July 2008

You are currently browsing the monthly archive for July 2008.

It begins on the first day of teaching, now entering my thoughts as the new school year approaches…so rapidly. The course to come will be splendid, the best ever: I feel so “sharp,” so ready to espouse/spout the truth to come!

I note all the students sitting there, not merely at ease, or with various sorts of questioning appearances. Rather they are mostly staring at me, “their” teacher; rather staring “through me” looking to see…what, who? Am I, can I ever be, who they want somehow to penetrate; to be…?

In those instants, beyond the talk which I talk of the course to come, I wonder who they are, who they see in me. And who am I, runs so rapidly in my being, that I find it difficult – so difficult to grasp my own “presence” – and remain the teacher I would be, even as I am anthropologist to them and to my own being.

Writing in response to Christopher Kelty’s post on Savage Minds about Experimental Philosophy (x-phi), I am pleased, perplexed, pensive… I have lived (still do!) the life of the Anthropologist who would be doing philosophy, and imagine that we might one day find each other. Soon?! Maybe.

Trained principally, to study language and behavior and sociality/culture, I begin by including “myself” in the study of anyone’s language, culture, thought…Who am I, where am I, how did I get here, how to be the “measurer” of all things?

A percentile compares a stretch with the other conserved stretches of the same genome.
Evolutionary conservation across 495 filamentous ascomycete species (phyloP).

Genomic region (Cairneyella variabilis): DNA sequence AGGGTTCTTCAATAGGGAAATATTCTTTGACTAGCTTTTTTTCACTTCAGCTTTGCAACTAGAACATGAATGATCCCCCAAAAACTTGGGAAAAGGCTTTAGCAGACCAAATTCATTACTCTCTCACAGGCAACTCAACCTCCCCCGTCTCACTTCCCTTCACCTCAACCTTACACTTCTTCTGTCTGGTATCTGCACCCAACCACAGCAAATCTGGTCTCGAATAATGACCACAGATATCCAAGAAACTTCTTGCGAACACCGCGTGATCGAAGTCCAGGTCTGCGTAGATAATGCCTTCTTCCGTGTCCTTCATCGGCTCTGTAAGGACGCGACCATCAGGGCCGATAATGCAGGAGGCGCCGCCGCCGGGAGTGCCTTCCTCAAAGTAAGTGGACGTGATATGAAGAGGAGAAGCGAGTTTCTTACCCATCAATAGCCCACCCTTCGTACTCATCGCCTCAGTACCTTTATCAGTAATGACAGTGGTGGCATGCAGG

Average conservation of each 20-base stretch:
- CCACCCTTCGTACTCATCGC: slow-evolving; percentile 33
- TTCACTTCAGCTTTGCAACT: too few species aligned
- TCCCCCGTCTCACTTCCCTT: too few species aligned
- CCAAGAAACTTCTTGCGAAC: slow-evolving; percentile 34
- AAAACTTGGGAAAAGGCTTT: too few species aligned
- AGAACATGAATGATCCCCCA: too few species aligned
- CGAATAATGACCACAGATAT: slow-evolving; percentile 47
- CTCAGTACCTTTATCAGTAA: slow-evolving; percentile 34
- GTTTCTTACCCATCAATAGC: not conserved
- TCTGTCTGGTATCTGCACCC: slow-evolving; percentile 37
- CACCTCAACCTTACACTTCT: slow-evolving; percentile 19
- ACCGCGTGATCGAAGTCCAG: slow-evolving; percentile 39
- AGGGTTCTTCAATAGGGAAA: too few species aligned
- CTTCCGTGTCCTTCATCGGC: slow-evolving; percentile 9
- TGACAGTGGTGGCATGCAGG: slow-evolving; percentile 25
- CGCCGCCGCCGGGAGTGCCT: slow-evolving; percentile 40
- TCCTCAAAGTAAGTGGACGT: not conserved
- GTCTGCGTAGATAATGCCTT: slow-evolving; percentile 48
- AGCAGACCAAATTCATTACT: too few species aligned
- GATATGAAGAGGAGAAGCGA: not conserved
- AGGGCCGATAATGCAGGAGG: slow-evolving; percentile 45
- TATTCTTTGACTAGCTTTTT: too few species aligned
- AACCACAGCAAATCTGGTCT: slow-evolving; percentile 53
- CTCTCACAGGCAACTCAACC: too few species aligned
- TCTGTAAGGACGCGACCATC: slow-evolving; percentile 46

As a self-proclaimed “Anthropologist of the Ordinary,” I understand the temptations to study the “exotic,” but note that the ordinary human is much more exotic than we have noted. The human body which exists in the world with others’ bodies (the Pragmatism of G.H. Mead inserts itself into this approach) is a brilliant and ongoing piece of work, that we seem to want to underestimate as some derivative of the idea of mind.
Read the rest of this entry »

A young man, an honor’s student, bright, quick, a kind of smartness which had sought the facts which stood in the place of knowledge, squeezing out wisdom, who said that we were the first teachers he had had whose age and experience seemed important. The world of teaching become technique impresses itself upon the young as some sense of energy, which the teachers possessed in greater abundance.